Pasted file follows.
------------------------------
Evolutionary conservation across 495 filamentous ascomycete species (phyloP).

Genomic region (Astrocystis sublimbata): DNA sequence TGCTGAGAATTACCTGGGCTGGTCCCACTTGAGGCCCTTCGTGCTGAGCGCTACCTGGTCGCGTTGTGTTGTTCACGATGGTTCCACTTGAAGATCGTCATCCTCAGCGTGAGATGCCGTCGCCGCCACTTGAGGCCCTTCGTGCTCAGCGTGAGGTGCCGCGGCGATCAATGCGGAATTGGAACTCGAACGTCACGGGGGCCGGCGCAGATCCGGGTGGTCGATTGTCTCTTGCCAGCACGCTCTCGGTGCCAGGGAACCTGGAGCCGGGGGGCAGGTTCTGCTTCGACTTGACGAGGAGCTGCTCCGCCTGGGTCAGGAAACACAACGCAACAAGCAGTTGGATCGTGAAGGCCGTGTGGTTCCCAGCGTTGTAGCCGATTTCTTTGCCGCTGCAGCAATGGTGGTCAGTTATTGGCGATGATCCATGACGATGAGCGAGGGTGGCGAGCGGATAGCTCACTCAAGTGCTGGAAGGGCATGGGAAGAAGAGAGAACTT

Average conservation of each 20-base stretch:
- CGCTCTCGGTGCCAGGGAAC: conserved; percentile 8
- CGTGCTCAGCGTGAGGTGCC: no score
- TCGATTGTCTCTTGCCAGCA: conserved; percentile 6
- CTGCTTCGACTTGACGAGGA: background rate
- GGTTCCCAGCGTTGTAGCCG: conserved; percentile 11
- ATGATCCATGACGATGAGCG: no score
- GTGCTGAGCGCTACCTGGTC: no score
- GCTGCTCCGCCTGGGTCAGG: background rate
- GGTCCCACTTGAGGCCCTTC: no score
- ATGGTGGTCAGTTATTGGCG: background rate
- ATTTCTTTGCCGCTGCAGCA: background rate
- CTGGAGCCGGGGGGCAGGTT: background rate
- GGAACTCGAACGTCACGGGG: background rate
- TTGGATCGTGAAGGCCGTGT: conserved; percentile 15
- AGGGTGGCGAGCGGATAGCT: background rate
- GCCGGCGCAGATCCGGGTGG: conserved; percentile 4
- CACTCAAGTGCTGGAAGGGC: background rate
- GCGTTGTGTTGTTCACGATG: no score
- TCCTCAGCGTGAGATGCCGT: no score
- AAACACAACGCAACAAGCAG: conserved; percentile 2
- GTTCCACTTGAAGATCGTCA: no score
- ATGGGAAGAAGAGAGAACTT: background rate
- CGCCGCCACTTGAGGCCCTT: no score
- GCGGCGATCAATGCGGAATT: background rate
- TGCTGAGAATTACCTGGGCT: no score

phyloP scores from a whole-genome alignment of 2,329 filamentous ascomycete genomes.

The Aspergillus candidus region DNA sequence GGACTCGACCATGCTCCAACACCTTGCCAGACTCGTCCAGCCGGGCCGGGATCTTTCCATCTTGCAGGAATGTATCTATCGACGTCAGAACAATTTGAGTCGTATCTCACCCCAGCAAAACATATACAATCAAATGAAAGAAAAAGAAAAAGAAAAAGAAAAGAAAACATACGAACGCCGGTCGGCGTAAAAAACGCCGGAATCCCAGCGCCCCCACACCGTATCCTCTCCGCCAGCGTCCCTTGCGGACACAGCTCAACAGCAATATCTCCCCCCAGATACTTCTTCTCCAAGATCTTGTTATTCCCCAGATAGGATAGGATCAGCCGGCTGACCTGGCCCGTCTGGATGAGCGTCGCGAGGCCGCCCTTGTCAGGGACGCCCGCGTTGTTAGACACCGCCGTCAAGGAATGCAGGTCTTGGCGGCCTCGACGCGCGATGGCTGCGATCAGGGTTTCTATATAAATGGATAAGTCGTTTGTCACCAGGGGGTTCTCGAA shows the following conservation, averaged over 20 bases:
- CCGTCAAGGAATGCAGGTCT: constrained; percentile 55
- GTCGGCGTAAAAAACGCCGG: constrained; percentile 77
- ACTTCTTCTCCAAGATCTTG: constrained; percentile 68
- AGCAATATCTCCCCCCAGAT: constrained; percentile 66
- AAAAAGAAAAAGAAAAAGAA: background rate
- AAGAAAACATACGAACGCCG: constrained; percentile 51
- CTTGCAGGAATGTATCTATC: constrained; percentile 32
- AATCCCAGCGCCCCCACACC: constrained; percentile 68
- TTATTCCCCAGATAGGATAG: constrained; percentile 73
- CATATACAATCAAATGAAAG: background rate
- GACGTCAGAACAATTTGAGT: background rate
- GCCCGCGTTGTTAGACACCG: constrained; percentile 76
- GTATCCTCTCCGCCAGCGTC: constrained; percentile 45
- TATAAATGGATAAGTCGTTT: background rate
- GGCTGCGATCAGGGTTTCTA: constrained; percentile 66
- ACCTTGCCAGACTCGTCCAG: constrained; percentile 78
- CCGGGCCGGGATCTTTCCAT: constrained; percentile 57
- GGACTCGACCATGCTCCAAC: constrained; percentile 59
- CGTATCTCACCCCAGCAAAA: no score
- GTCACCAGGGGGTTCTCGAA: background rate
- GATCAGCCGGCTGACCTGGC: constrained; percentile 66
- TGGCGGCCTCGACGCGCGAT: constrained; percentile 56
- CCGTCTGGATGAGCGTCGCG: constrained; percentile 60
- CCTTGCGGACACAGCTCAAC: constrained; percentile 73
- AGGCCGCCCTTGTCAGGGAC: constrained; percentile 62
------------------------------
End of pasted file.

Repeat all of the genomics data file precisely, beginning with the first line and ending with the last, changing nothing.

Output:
Evolutionary conservation across 495 filamentous ascomycete species (phyloP).

Genomic region (Astrocystis sublimbata): DNA sequence TGCTGAGAATTACCTGGGCTGGTCCCACTTGAGGCCCTTCGTGCTGAGCGCTACCTGGTCGCGTTGTGTTGTTCACGATGGTTCCACTTGAAGATCGTCATCCTCAGCGTGAGATGCCGTCGCCGCCACTTGAGGCCCTTCGTGCTCAGCGTGAGGTGCCGCGGCGATCAATGCGGAATTGGAACTCGAACGTCACGGGGGCCGGCGCAGATCCGGGTGGTCGATTGTCTCTTGCCAGCACGCTCTCGGTGCCAGGGAACCTGGAGCCGGGGGGCAGGTTCTGCTTCGACTTGACGAGGAGCTGCTCCGCCTGGGTCAGGAAACACAACGCAACAAGCAGTTGGATCGTGAAGGCCGTGTGGTTCCCAGCGTTGTAGCCGATTTCTTTGCCGCTGCAGCAATGGTGGTCAGTTATTGGCGATGATCCATGACGATGAGCGAGGGTGGCGAGCGGATAGCTCACTCAAGTGCTGGAAGGGCATGGGAAGAAGAGAGAACTT

Average conservation of each 20-base stretch:
- CGCTCTCGGTGCCAGGGAAC: conserved; percentile 8
- CGTGCTCAGCGTGAGGTGCC: no score
- TCGATTGTCTCTTGCCAGCA: conserved; percentile 6
- CTGCTTCGACTTGACGAGGA: background rate
- GGTTCCCAGCGTTGTAGCCG: conserved; percentile 11
- ATGATCCATGACGATGAGCG: no score
- GTGCTGAGCGCTACCTGGTC: no score
- GCTGCTCCGCCTGGGTCAGG: background rate
- GGTCCCACTTGAGGCCCTTC: no score
- ATGGTGGTCAGTTATTGGCG: background rate
- ATTTCTTTGCCGCTGCAGCA: background rate
- CTGGAGCCGGGGGGCAGGTT: background rate
- GGAACTCGAACGTCACGGGG: background rate
- TTGGATCGTGAAGGCCGTGT: conserved; percentile 15
- AGGGTGGCGAGCGGATAGCT: background rate
- GCCGGCGCAGATCCGGGTGG: conserved; percentile 4
- CACTCAAGTGCTGGAAGGGC: background rate
- GCGTTGTGTTGTTCACGATG: no score
- TCCTCAGCGTGAGATGCCGT: no score
- AAACACAACGCAACAAGCAG: conserved; percentile 2
- GTTCCACTTGAAGATCGTCA: no score
- ATGGGAAGAAGAGAGAACTT: background rate
- CGCCGCCACTTGAGGCCCTT: no score
- GCGGCGATCAATGCGGAATT: background rate
- TGCTGAGAATTACCTGGGCT: no score

phyloP scores from a whole-genome alignment of 2,329 filamentous ascomycete genomes.

The Aspergillus candidus region DNA sequence GGACTCGACCATGCTCCAACACCTTGCCAGACTCGTCCAGCCGGGCCGGGATCTTTCCATCTTGCAGGAATGTATCTATCGACGTCAGAACAATTTGAGTCGTATCTCACCCCAGCAAAACATATACAATCAAATGAAAGAAAAAGAAAAAGAAAAAGAAAAGAAAACATACGAACGCCGGTCGGCGTAAAAAACGCCGGAATCCCAGCGCCCCCACACCGTATCCTCTCCGCCAGCGTCCCTTGCGGACACAGCTCAACAGCAATATCTCCCCCCAGATACTTCTTCTCCAAGATCTTGTTATTCCCCAGATAGGATAGGATCAGCCGGCTGACCTGGCCCGTCTGGATGAGCGTCGCGAGGCCGCCCTTGTCAGGGACGCCCGCGTTGTTAGACACCGCCGTCAAGGAATGCAGGTCTTGGCGGCCTCGACGCGCGATGGCTGCGATCAGGGTTTCTATATAAATGGATAAGTCGTTTGTCACCAGGGGGTTCTCGAA shows the following conservation, averaged over 20 bases:
- CCGTCAAGGAATGCAGGTCT: constrained; percentile 55
- GTCGGCGTAAAAAACGCCGG: constrained; percentile 77
- ACTTCTTCTCCAAGATCTTG: constrained; percentile 68
- AGCAATATCTCCCCCCAGAT: constrained; percentile 66
- AAAAAGAAAAAGAAAAAGAA: background rate
- AAGAAAACATACGAACGCCG: constrained; percentile 51
- CTTGCAGGAATGTATCTATC: constrained; percentile 32
- AATCCCAGCGCCCCCACACC: constrained; percentile 68
- TTATTCCCCAGATAGGATAG: constrained; percentile 73
- CATATACAATCAAATGAAAG: background rate
- GACGTCAGAACAATTTGAGT: background rate
- GCCCGCGTTGTTAGACACCG: constrained; percentile 76
- GTATCCTCTCCGCCAGCGTC: constrained; percentile 45
- TATAAATGGATAAGTCGTTT: background rate
- GGCTGCGATCAGGGTTTCTA: constrained; percentile 66
- ACCTTGCCAGACTCGTCCAG: constrained; percentile 78
- CCGGGCCGGGATCTTTCCAT: constrained; percentile 57
- GGACTCGACCATGCTCCAAC: constrained; percentile 59
- CGTATCTCACCCCAGCAAAA: no score
- GTCACCAGGGGGTTCTCGAA: background rate
- GATCAGCCGGCTGACCTGGC: constrained; percentile 66
- TGGCGGCCTCGACGCGCGAT: constrained; percentile 56
- CCGTCTGGATGAGCGTCGCG: constrained; percentile 60
- CCTTGCGGACACAGCTCAAC: constrained; percentile 73
- AGGCCGCCCTTGTCAGGGAC: constrained; percentile 62